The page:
Willy and Jennie Jacobson have been the subject of some serious criticism in their Albuquerque neighborhood, and they are calling on Jason Cameron for help. The couple have asked Jason to turn their prickly, rocky and ugly landscape into a beautiful play space for their young sons. Jason brings in heavy equipment to move some huge boulders to create a a play space with seating. Plus, he brings out the big guns to move a heavy ipe deck into the yard. Jason also taps into Willy's artistic side to have him paint a mural to fit into the landscape. The end result is a fun, family-friendly space that the neighbors love.
Kevin and Annamarie Cronin have moved into Annamarie's childhood home. While they worked hard to make the inside their own, the outside is a mess. Neighbors hate the barren landscape, the yellow front door, and they wonder what's up with all the gnomes. Jason Cameron is called in to bring peace back to this well-manicured neighborhood. He paints the house to tone down the yellow door that the Cronins love. He adds deer tolerant plants to the landscape, and Jason builds a huge pergola to help the home fit with all the others in the neighborhood that boast nice porches. With a beautiful new seating area and plenty of plants, the Cronins put their gnomes in the landscape and put the neighbors' complaints to a rest.
Rain and Seattle go together, but in the suburb of Kirkland, Mother Nature is doing her best to stop Jason Cameron and his crew from fixing a Desperate Landscape. The front yard once looked like a mini-golf course, but the homeowners stripped it clean and now it's just a barren landscape with a rickety balcony, ripped awnings and broken concrete pieces. Jason has a plan to turn the ugly front yard into an Asian-inspired landscape to match the design style inside the home. He rebuilds the deck with beautiful Brazilian teak wood that features a unique Asian design to keep the bad spirits away. Despite the mud and muck, Jason creates a beautiful walkway with a ringed-entrance to the yard. He also adds a natural stone fountain and beautiful bamboo. The big question though is whether the neighbors will be happy with the dramatic changes?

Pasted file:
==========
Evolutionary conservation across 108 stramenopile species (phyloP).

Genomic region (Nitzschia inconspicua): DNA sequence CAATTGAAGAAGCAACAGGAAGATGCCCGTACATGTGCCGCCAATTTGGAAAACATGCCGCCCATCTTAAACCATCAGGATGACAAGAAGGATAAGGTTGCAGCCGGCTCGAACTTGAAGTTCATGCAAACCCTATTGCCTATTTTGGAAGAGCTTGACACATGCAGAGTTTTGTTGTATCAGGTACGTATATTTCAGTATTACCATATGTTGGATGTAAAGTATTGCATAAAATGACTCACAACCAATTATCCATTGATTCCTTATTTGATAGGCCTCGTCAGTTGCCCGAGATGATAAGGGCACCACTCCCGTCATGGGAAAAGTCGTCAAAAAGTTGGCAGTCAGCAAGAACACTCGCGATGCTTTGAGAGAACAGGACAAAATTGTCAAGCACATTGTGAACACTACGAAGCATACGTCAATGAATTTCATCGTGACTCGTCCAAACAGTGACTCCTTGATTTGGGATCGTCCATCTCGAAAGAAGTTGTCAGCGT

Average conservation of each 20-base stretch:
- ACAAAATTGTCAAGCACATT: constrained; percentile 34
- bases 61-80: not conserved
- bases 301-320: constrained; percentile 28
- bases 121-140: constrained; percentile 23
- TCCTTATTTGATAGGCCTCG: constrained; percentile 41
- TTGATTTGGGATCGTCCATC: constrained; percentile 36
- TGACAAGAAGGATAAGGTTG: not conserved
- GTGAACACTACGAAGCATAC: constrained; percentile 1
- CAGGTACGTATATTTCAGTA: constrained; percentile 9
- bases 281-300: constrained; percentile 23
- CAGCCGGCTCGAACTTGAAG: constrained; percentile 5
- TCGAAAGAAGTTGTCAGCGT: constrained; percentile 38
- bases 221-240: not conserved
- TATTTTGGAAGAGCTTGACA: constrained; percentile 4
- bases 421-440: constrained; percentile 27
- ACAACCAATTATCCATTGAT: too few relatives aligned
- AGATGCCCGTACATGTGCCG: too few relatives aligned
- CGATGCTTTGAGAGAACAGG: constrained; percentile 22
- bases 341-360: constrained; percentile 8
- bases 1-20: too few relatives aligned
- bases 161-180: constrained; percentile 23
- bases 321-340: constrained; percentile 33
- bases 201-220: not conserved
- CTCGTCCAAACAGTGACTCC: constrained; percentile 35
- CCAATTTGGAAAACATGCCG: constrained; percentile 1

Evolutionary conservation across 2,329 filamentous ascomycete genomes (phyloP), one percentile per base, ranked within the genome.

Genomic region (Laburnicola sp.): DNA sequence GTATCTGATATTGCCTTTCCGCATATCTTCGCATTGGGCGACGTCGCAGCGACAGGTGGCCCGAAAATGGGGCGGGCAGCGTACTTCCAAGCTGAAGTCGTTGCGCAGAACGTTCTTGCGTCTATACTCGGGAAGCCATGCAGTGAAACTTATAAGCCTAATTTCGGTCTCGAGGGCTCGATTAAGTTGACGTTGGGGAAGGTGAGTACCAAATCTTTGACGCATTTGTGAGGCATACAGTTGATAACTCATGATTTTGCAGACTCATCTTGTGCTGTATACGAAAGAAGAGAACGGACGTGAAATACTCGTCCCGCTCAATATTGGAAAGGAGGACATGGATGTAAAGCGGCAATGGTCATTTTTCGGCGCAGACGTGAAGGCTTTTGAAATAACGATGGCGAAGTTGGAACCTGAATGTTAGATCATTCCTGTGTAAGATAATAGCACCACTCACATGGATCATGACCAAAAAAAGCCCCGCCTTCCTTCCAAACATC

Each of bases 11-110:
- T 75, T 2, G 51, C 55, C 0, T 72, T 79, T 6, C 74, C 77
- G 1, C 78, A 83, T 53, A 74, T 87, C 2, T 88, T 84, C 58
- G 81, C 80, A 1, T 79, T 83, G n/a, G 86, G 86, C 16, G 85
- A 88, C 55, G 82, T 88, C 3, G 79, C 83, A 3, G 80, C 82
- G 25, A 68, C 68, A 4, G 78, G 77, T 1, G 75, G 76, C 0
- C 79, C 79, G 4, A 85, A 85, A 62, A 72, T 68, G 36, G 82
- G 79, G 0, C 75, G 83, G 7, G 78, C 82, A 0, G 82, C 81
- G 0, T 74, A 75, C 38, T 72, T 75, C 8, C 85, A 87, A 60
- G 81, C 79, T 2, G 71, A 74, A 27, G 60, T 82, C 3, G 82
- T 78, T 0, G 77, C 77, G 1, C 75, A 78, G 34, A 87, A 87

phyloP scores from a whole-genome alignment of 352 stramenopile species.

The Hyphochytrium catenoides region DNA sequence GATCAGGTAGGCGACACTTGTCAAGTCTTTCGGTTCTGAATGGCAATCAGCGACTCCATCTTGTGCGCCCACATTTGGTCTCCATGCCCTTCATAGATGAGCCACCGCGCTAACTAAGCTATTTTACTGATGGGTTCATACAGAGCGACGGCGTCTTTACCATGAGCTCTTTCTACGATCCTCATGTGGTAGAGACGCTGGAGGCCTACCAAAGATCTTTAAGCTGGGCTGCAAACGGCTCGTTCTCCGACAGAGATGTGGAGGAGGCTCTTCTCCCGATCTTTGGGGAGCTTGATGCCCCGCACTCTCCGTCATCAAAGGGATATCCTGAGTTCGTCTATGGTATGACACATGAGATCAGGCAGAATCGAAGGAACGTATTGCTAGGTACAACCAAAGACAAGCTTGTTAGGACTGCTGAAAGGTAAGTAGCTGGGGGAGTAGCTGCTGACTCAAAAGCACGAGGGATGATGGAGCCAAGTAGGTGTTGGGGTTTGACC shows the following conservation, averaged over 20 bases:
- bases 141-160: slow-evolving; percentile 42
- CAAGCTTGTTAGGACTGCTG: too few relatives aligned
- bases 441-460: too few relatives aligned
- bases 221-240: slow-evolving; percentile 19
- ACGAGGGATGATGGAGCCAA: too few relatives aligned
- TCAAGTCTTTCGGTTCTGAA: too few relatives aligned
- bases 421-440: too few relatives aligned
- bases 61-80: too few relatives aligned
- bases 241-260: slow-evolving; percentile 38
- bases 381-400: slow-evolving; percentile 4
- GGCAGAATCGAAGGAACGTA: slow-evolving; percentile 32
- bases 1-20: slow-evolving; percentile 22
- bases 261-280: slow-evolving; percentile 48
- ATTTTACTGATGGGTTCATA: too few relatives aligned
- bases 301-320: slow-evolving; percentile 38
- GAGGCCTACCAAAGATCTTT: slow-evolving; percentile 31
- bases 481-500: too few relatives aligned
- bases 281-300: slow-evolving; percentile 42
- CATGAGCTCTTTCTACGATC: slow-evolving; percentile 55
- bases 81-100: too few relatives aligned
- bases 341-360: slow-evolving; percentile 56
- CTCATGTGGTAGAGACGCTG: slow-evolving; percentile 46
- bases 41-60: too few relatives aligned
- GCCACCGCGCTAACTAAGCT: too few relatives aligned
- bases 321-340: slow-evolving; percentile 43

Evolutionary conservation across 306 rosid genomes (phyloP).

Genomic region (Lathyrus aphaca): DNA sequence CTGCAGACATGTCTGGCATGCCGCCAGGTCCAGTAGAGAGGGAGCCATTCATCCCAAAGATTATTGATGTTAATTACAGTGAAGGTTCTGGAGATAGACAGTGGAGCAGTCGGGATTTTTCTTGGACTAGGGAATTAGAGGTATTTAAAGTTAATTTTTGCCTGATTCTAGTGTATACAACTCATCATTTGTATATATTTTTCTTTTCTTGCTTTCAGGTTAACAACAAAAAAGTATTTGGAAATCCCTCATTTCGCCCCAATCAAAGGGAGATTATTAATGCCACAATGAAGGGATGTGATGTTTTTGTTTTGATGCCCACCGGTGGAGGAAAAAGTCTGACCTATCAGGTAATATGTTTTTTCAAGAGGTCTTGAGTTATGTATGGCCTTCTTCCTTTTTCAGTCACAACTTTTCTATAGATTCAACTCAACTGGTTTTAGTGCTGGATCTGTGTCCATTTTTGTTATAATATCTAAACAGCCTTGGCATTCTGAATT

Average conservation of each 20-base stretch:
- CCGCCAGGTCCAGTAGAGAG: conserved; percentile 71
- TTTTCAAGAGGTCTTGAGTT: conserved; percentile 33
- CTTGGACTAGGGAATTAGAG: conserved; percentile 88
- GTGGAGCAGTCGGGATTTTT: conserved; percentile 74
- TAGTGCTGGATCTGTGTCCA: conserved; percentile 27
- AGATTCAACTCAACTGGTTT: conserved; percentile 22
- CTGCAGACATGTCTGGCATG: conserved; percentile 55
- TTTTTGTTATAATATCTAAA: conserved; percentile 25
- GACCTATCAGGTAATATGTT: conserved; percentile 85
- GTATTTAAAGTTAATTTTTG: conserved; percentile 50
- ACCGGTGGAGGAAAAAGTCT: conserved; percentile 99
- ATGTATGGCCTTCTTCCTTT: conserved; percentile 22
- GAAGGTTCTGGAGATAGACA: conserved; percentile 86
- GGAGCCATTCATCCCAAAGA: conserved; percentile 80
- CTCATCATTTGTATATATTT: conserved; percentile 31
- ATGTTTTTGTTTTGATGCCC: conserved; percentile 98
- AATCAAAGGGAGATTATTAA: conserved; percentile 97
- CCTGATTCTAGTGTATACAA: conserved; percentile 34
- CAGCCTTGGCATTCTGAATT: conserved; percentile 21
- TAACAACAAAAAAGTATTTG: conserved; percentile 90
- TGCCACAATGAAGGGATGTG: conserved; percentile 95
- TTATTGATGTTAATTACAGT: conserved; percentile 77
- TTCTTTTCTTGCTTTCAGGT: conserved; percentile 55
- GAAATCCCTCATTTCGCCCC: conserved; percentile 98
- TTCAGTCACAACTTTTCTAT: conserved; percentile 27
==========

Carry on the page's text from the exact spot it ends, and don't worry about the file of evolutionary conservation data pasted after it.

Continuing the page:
Licensed contractor Jason Cameron has heard the call for help for Jessica and Reece Gable. Their house is hidden by an overgrown mini forest. Jason uses some unconventional tools to clear the landscape when he brings in goats to eat the weeds. He tackles some of the trees with chainsaws, and then turns his eye toward creating a huge wooden deck, tree trunk stepping stones, and a cool zipline for the Gable children. The huge project takes this Desperate Landscape from worst on the block to first.
Brandon and Jenny Donovan's home is hidden behind a creek and a huge wall that stretches the length of their house. The neighbors say the property looks abandoned and want Jason Cameron to fix it. Jason tears down the ugly block wall and builds a custom rough cut cedar bridge over the creek. The project features unusual Mid Century Modern paint color, a paver walkway, and a low maintenance entertainment area to turn this diamond-in-the-rough into a real beauty.
Jason Cameron heads to Albuquerque to help Wendy and Adam Livermore. The homeowners are renovating a foreclosure, and these Wisconsin transplants know nothing about landscaping in New Mexico. Jason's plan to help banish their desperation includes building a new deck featuring the Zia sun, an important part of the culture in New Mexico. A beautiful wooden loggia with a sailcloth cover will add shade to the yard. A fire feature will keep the homeowners warm at night and a water feature will add a relaxing touch. The front yard will also include a living wall and plenty of plants that thrive in the Albuquerque sun. Is all this enough to stop the neighbors' complaints? Jason thinks the answer will be a resounding yes.